How to scrub up well

After a family holiday and some home time, a few days ago I returned to Spellbinder to undertake some maintenance jobs. After her 10,000 mile cruise she is in remarkably good condition – a tribute to her build quality but also to an ongoing programme of minor maintenance. If things break I try and fix them there and then, and when you are on board for lengthy periods this gives you ample time to undertake what is required.

One thing that did need doing was an inspection of the hull and stern gear, a wash off of the Coppercoat antifouling and a change of the prop anodes. This can all be done easily and expensively by lifting out at a boatyard, but I have always liked to dry out against piles or a wall: it is cheap, fun and a social activity. Some followers of the blog will remember doing this with me on my previous yacht Kianga at Hardway.

I had always wanted to dry out against the quayside at Bosham harbour, and took Spellbinder there having booked in with the harbourmaster.

Passing through the submarine barrier outside Portsmouth. It’s good to be in home waters again, although I’m reacquainting myself with things like tides and cooler, stronger wind and rain…

Bosham quay dries at 2m above chart datum, so with my 2m draft I needed a spring tide well in excess of 4m. Happily high water springs at Bosham is around midday, so by tea-time you can be pressure washing away happily and in the nearby pub by apéro time. This is my kind of schedule. You can then head away at midnight on the next high water, or the following midday.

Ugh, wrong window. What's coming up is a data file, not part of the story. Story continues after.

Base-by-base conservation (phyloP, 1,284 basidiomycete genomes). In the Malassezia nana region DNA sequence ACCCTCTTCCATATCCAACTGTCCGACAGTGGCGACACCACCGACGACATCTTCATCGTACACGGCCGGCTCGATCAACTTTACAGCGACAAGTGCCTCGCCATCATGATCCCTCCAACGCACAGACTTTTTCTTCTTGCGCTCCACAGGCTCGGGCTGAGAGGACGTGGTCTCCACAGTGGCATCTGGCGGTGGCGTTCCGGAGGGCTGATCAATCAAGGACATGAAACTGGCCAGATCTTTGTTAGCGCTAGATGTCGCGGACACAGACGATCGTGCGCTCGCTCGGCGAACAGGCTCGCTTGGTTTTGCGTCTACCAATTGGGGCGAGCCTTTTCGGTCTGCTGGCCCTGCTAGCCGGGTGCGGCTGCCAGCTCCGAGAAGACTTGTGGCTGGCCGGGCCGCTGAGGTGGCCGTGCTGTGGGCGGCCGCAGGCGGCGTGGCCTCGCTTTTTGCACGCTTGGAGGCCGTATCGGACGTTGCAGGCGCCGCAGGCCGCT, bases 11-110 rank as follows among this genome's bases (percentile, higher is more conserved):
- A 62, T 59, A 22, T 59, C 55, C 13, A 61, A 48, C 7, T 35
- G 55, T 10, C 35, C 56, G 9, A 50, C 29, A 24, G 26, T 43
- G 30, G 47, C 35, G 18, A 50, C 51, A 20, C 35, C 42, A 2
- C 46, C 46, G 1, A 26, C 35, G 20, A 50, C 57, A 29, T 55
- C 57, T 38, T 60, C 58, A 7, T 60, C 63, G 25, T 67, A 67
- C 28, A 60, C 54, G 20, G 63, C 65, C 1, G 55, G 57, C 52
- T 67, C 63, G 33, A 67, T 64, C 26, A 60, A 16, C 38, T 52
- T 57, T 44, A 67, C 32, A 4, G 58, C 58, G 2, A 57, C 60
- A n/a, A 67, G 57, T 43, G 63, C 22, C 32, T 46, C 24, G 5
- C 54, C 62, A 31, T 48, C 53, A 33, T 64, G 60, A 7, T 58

We came in as planned in slightly breezy conditions and settled in with a couple of fender boards to spread the weight of the yacht against the mooring piles. The tricky part is to ensure that when you ground you lean into, and not away from the wall. This is where the masthead spinnaker halyard comes into its own. Led across to a nearby secure point, the leverage is sufficient to ensure that the yacht settles nicely. I also move the boom across to add weight on the appropriate side. Luckily the road at Bosham cuts off at high water, so there is no through traffic. You also need to be careful with your lines, making them long to allow for the drop.

Halyard and boom deployed

There is a good 2 hour high water stand at Bosham, but then the ebb starts in earnest.

Spellbinder settling nicely on her keel

Once she was properly grounded, it wasn’t long until the pressure washer was out. The base of the quay is concrete so not too muddy. There was some weed around the waterline, but otherwise it was just slime and the odd barnacle. It didn’t take long to wash her down and we then changed the two anodes which protect the prop.

Job done

By 6.30 pm we had changed out of our waders and wellies, had a shower and were having a drink with friends Ed and Jeanna, followed by dinner in the Anchor Bleu.

I came off the wall the next day, which did mean a slightly interrupted night as I went through the halyard thing again at 3am! But it was hugely satisfying, and I noticed a significant increase in speed as I motored back in gusty conditions. Spellbinder scrubs up well.

3 thoughts on “How to scrub up well

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